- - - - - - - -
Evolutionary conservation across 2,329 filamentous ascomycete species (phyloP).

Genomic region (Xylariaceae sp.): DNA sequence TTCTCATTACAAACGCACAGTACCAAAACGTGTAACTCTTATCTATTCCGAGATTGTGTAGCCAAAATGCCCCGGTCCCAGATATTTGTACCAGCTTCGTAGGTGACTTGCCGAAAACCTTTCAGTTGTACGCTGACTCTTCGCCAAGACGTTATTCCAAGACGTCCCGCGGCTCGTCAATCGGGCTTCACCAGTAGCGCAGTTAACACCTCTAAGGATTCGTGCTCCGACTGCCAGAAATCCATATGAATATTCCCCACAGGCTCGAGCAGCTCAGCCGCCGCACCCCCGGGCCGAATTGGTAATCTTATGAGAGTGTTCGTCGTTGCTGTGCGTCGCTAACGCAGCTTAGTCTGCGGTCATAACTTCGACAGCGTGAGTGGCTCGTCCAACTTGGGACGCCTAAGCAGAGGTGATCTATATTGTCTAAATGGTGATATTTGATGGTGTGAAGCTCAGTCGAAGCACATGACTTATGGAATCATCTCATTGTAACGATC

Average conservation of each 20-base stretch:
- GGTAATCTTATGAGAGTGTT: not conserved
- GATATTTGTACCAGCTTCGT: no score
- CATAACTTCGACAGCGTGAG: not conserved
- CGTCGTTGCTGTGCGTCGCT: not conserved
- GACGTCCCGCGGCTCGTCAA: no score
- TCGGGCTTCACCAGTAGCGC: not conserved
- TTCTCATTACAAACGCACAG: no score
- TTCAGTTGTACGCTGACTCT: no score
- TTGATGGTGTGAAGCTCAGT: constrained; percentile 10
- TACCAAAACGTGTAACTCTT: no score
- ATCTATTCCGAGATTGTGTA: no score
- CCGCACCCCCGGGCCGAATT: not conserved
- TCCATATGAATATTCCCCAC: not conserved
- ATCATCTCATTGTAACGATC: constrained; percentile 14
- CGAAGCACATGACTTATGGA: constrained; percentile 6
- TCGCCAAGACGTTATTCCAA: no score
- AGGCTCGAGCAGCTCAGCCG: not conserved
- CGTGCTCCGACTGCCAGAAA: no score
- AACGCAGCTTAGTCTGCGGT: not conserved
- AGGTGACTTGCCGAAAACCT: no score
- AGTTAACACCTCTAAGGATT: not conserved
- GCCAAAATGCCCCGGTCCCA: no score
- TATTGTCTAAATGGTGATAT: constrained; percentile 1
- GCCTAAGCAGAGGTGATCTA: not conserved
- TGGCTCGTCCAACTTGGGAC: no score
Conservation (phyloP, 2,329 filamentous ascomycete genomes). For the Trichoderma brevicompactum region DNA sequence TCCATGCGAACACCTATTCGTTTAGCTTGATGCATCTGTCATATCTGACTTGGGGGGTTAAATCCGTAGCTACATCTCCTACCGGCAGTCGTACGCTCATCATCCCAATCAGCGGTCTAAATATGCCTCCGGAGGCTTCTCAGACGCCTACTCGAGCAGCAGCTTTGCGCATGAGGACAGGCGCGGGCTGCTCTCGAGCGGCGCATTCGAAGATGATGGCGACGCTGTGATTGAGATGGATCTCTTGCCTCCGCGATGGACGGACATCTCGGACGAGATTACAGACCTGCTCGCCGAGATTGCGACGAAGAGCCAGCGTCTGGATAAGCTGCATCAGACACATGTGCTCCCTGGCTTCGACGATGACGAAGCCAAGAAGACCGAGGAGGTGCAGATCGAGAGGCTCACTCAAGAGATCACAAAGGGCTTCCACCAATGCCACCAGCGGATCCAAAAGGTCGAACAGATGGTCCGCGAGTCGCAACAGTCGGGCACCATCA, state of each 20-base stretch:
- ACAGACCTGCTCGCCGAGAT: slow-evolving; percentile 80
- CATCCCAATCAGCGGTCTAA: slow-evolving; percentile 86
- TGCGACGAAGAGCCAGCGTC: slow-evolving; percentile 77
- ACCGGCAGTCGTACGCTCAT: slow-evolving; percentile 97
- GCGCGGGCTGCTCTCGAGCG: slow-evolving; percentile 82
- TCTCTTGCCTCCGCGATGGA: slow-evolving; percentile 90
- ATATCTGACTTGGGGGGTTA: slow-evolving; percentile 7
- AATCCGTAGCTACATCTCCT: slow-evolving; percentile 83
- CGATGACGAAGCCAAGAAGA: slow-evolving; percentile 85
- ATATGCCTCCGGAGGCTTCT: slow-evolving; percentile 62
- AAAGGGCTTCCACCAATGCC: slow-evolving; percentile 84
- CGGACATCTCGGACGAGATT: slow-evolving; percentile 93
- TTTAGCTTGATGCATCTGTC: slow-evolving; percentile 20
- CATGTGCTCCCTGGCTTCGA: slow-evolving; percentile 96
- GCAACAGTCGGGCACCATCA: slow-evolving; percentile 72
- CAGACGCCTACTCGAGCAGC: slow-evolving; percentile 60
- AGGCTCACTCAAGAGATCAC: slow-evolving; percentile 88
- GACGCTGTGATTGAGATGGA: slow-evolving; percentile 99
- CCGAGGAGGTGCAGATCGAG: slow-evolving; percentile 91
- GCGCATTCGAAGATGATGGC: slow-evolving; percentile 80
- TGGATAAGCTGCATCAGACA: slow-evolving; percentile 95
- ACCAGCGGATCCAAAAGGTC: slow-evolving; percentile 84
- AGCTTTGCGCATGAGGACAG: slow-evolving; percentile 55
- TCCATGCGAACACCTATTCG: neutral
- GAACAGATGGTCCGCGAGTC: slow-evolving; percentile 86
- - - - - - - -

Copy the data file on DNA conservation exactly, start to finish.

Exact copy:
Evolutionary conservation across 2,329 filamentous ascomycete species (phyloP).

Genomic region (Xylariaceae sp.): DNA sequence TTCTCATTACAAACGCACAGTACCAAAACGTGTAACTCTTATCTATTCCGAGATTGTGTAGCCAAAATGCCCCGGTCCCAGATATTTGTACCAGCTTCGTAGGTGACTTGCCGAAAACCTTTCAGTTGTACGCTGACTCTTCGCCAAGACGTTATTCCAAGACGTCCCGCGGCTCGTCAATCGGGCTTCACCAGTAGCGCAGTTAACACCTCTAAGGATTCGTGCTCCGACTGCCAGAAATCCATATGAATATTCCCCACAGGCTCGAGCAGCTCAGCCGCCGCACCCCCGGGCCGAATTGGTAATCTTATGAGAGTGTTCGTCGTTGCTGTGCGTCGCTAACGCAGCTTAGTCTGCGGTCATAACTTCGACAGCGTGAGTGGCTCGTCCAACTTGGGACGCCTAAGCAGAGGTGATCTATATTGTCTAAATGGTGATATTTGATGGTGTGAAGCTCAGTCGAAGCACATGACTTATGGAATCATCTCATTGTAACGATC

Average conservation of each 20-base stretch:
- GGTAATCTTATGAGAGTGTT: not conserved
- GATATTTGTACCAGCTTCGT: no score
- CATAACTTCGACAGCGTGAG: not conserved
- CGTCGTTGCTGTGCGTCGCT: not conserved
- GACGTCCCGCGGCTCGTCAA: no score
- TCGGGCTTCACCAGTAGCGC: not conserved
- TTCTCATTACAAACGCACAG: no score
- TTCAGTTGTACGCTGACTCT: no score
- TTGATGGTGTGAAGCTCAGT: constrained; percentile 10
- TACCAAAACGTGTAACTCTT: no score
- ATCTATTCCGAGATTGTGTA: no score
- CCGCACCCCCGGGCCGAATT: not conserved
- TCCATATGAATATTCCCCAC: not conserved
- ATCATCTCATTGTAACGATC: constrained; percentile 14
- CGAAGCACATGACTTATGGA: constrained; percentile 6
- TCGCCAAGACGTTATTCCAA: no score
- AGGCTCGAGCAGCTCAGCCG: not conserved
- CGTGCTCCGACTGCCAGAAA: no score
- AACGCAGCTTAGTCTGCGGT: not conserved
- AGGTGACTTGCCGAAAACCT: no score
- AGTTAACACCTCTAAGGATT: not conserved
- GCCAAAATGCCCCGGTCCCA: no score
- TATTGTCTAAATGGTGATAT: constrained; percentile 1
- GCCTAAGCAGAGGTGATCTA: not conserved
- TGGCTCGTCCAACTTGGGAC: no score
Conservation (phyloP, 2,329 filamentous ascomycete genomes). For the Trichoderma brevicompactum region DNA sequence TCCATGCGAACACCTATTCGTTTAGCTTGATGCATCTGTCATATCTGACTTGGGGGGTTAAATCCGTAGCTACATCTCCTACCGGCAGTCGTACGCTCATCATCCCAATCAGCGGTCTAAATATGCCTCCGGAGGCTTCTCAGACGCCTACTCGAGCAGCAGCTTTGCGCATGAGGACAGGCGCGGGCTGCTCTCGAGCGGCGCATTCGAAGATGATGGCGACGCTGTGATTGAGATGGATCTCTTGCCTCCGCGATGGACGGACATCTCGGACGAGATTACAGACCTGCTCGCCGAGATTGCGACGAAGAGCCAGCGTCTGGATAAGCTGCATCAGACACATGTGCTCCCTGGCTTCGACGATGACGAAGCCAAGAAGACCGAGGAGGTGCAGATCGAGAGGCTCACTCAAGAGATCACAAAGGGCTTCCACCAATGCCACCAGCGGATCCAAAAGGTCGAACAGATGGTCCGCGAGTCGCAACAGTCGGGCACCATCA, state of each 20-base stretch:
- ACAGACCTGCTCGCCGAGAT: slow-evolving; percentile 80
- CATCCCAATCAGCGGTCTAA: slow-evolving; percentile 86
- TGCGACGAAGAGCCAGCGTC: slow-evolving; percentile 77
- ACCGGCAGTCGTACGCTCAT: slow-evolving; percentile 97
- GCGCGGGCTGCTCTCGAGCG: slow-evolving; percentile 82
- TCTCTTGCCTCCGCGATGGA: slow-evolving; percentile 90
- ATATCTGACTTGGGGGGTTA: slow-evolving; percentile 7
- AATCCGTAGCTACATCTCCT: slow-evolving; percentile 83
- CGATGACGAAGCCAAGAAGA: slow-evolving; percentile 85
- ATATGCCTCCGGAGGCTTCT: slow-evolving; percentile 62
- AAAGGGCTTCCACCAATGCC: slow-evolving; percentile 84
- CGGACATCTCGGACGAGATT: slow-evolving; percentile 93
- TTTAGCTTGATGCATCTGTC: slow-evolving; percentile 20
- CATGTGCTCCCTGGCTTCGA: slow-evolving; percentile 96
- GCAACAGTCGGGCACCATCA: slow-evolving; percentile 72
- CAGACGCCTACTCGAGCAGC: slow-evolving; percentile 60
- AGGCTCACTCAAGAGATCAC: slow-evolving; percentile 88
- GACGCTGTGATTGAGATGGA: slow-evolving; percentile 99
- CCGAGGAGGTGCAGATCGAG: slow-evolving; percentile 91
- GCGCATTCGAAGATGATGGC: slow-evolving; percentile 80
- TGGATAAGCTGCATCAGACA: slow-evolving; percentile 95
- ACCAGCGGATCCAAAAGGTC: slow-evolving; percentile 84
- AGCTTTGCGCATGAGGACAG: slow-evolving; percentile 55
- TCCATGCGAACACCTATTCG: neutral
- GAACAGATGGTCCGCGAGTC: slow-evolving; percentile 86